U.S. companies that merge with overseas partners to avoid paying higher corporate taxes at home would face new consequences in New Jersey under a bill that has already cleared the state Assembly.

If the state Senate follows suit in the next few weeks, Gov. Chris Christie could be forced -- in the glare of a presidential campaign -- to decide whether firms that undergo what’s known as a tax inversion should be banned from receiving state contracts or economic-development tax incentives.

Supporters of the bill say the state should crack down on tax dodges since they ultimately result in more of the federal tax burden being placed on other U.S. companies and individual taxpayers. But critics say the matter is best handled by the federal government and shouldn’t be the subject of a state law.

The measure that passed the Assembly earlier this month was first introduced in 2014. But interest in the issue was i renewed after last month’s announcement by Pfizer, the New York-based drug company with offices in New Jersey, that it is merging with Allergan, a drug company based in Ireland.

Though not a new practice, corporate inversions have drawn increased national attention in recent years as high-profile companies like Burger King have announced mergers with foreign corporate partners to take advantage of lower tax rates in other countries.

President Barack Obama’s administration has rolled out new federal rules in an attempt to crack down on the practice.

The issue has also come up this year during the primary season for the 2016 presidential election, with many Republican candidates, including Christie, calling for reduced federal tax rates.

Likely Democratic nominee Hillary Clinton has countered with a proposal to levy an “exit tax” on corporations that merge with foreign companies.

So far, no individual states have enacted legislation cracking down on firms that relocate overseas. Advocates for reform say New Jersey would be the first if the bill currently making its way through the state Legislature ultimately becomes law.

Earlier this year, New Jersey lawmakers also introduced legislation that would close a loophole in the state’s corporate-tax policy that allows multistate corporations to shift some profits earned in New Jersey to states with lower taxes.

Assemblyman Troy Singleton (D-Burlington) said lawmakers need to make sure the state’s finite resources aren’t going to those who “walk out on the bill” once they’ve taken advantage of investments by New Jersey taxpayers in areas like infrastructure and education.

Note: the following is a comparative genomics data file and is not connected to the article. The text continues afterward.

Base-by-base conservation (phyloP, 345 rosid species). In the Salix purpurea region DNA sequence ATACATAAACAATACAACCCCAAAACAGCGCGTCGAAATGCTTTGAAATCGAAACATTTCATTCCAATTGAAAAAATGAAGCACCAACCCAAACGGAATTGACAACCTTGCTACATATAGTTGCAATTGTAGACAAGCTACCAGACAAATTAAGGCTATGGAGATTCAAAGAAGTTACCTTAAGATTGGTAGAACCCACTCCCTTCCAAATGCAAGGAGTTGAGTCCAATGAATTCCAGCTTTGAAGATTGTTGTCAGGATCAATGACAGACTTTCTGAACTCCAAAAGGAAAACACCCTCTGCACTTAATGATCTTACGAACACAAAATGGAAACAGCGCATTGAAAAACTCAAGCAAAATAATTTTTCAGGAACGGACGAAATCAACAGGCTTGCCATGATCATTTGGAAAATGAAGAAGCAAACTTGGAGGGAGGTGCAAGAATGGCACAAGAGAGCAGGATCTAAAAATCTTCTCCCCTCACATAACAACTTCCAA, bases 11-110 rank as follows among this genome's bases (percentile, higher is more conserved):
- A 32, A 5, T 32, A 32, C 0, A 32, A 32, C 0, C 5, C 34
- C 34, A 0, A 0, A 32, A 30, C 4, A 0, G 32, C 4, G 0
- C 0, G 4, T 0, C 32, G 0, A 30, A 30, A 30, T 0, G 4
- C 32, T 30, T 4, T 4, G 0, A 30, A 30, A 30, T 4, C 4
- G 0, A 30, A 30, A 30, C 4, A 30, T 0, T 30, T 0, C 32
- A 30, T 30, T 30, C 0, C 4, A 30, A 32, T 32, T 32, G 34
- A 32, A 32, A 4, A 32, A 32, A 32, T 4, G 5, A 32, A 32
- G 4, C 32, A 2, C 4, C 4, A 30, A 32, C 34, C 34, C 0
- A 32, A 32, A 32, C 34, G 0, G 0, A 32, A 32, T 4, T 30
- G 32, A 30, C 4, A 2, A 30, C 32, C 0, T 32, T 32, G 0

“In New Jersey, and elsewhere in this country, we invest together in things like our roads that allow our goods and commerce to move, we invest together in an educated workforce to help make those companies grow,” said Singleton, the sponsor of the legislation, during a debate on the Assembly floor.

“For some to walk out on the bill, so to speak, seems a bit distasteful,” he said.

He added that complaints about a punitive federal tax environment are countered by data that indicate corporations here have been earning record profits in recent years.

Singelton’s bill would prohibit domestic companies that participate in a tax inversion move from getting a contract from state government or a state authority.

The firms would also be barred from receiving state economic-development incentives, and the bill would force companies already receiving those incentives to report their corporate filing status on an annual basis. Those who enter into an inversion would be required to pay back their subsidies.

According to the bill, the only way a company participating in an inversion could receive a state contract or subsidy would be if the prohibition would violate federal law or jeopardize federal funding.

The measure has support from New Jersey Policy Perspective, a liberal think tank based in Trenton.

“New Jersey’s policymakers and economic-development officials should be focused on growing the state’s economy, not rewarding tax dodgers with even more tax breaks,” said Gordon MacInnes, the think tank’s president. “Putting an end to this practice is just common sense.”

But the New Jersey Business & Industry Association is opposing the legislation on the grounds that the matter is really a federal issue.

“Corporate inversions take place because of the federal tax code and have nothing to do with state programs or state contracts,” said Andrew Musick, NJBIA’s director of taxation and economic development. “In fact, they have little to no impact on New Jersey’s corporate business tax collections or the jobs and facilities located in the state.”

Assemblyman Declan O’Scanlon (R-Monmouth) said during the debate on the Assembly floor earlier this month that the bill, while it may be well-intentioned , could end up punishing companies that employ New Jersey residents.

“That company would not be able to work for New Jersey, they’d be out of work, and we’d lose those jobs,” O’Scanlon said.

It’s unclear right now when the Senate version of the bill will come up for a vote before the current legislative session ends on Jan. 11.


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